“What makes BioScript different is our focus on the patient,” says managing director Heather Tulk. BioScript is a provider of fullservice specialty-care solutions for the distribution and provision of complex drug therapies — and, according to Tulk, the team takes that responsibility very seriously. “We have the privilege and the obligation of interacting with people at some very difficult times in their lives,” she says.
Founded by pharmacists David Ford and Andrew Steeves in 2001, BioScript started with a single patient who was receiving treatment at a local hospital through a trial that was about to end. The patient still needed infusions, but there was nowhere else in the community to receive them. So Ford set up an infusion clinic at his Coverdale Road pharmacy in Riverview, N.B. Steeves joined him and the two opened more clinics throughout Atlantic Canada.
Now, the privately operated company has a team of over 800 staff managing more than 100 Coverdale Clinics and 13 BioScript Pharmacies nationwide, with services including the administering of specialty medications, specialty testing and dedicated case management. This past fall, the company expanded into third-party logistics, providing global manufacturers with a single partner for importing and distributing pharmaceuticals in Canada.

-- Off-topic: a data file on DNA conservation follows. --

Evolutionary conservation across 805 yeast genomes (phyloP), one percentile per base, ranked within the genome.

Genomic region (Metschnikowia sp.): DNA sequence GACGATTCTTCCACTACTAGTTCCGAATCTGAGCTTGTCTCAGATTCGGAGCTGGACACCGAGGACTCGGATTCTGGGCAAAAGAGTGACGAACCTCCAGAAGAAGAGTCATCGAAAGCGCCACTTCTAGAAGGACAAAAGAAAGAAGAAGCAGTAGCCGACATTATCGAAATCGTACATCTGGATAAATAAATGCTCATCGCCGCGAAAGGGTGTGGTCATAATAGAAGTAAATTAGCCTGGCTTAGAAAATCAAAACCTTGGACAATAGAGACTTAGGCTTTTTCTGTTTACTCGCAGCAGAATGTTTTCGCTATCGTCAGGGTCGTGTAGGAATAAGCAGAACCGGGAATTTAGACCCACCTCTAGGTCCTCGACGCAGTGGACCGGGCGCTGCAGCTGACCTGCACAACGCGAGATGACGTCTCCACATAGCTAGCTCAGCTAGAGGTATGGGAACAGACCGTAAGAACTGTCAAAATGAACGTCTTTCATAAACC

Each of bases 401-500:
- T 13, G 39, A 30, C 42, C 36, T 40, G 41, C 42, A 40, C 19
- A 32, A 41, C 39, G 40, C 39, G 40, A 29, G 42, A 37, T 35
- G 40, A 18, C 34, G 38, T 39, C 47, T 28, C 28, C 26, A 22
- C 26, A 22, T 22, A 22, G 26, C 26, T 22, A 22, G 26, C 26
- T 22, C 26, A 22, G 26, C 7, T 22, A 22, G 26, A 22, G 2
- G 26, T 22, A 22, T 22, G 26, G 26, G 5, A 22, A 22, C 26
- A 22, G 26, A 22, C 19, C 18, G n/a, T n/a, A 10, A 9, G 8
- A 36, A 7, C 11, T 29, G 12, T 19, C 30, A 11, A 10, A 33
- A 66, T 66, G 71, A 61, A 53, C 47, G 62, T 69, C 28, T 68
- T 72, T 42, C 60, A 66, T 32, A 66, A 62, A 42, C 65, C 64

“As various new treatments and drug modalities have evolved in Canada, there’s often been a need for someone to fill the gap of providing services that go along with them,” says Tulk, who joined BioScript in September 2020. “We’re driven by simplifying access to specialty care.”
One key part of that simplification process has been BioScript’s NavieGo patient-support program, in which a team of coordinators connects with patients as soon as they’ve been enrolled by their prescribers. “It’s in the DNA of the company,” says Tulk. “I’m proud to share the story that our founders really didn’t set out with the intention of building a big company but of helping patients. Twenty years later, that’s still why every one of our team members gets out of bed every morning.”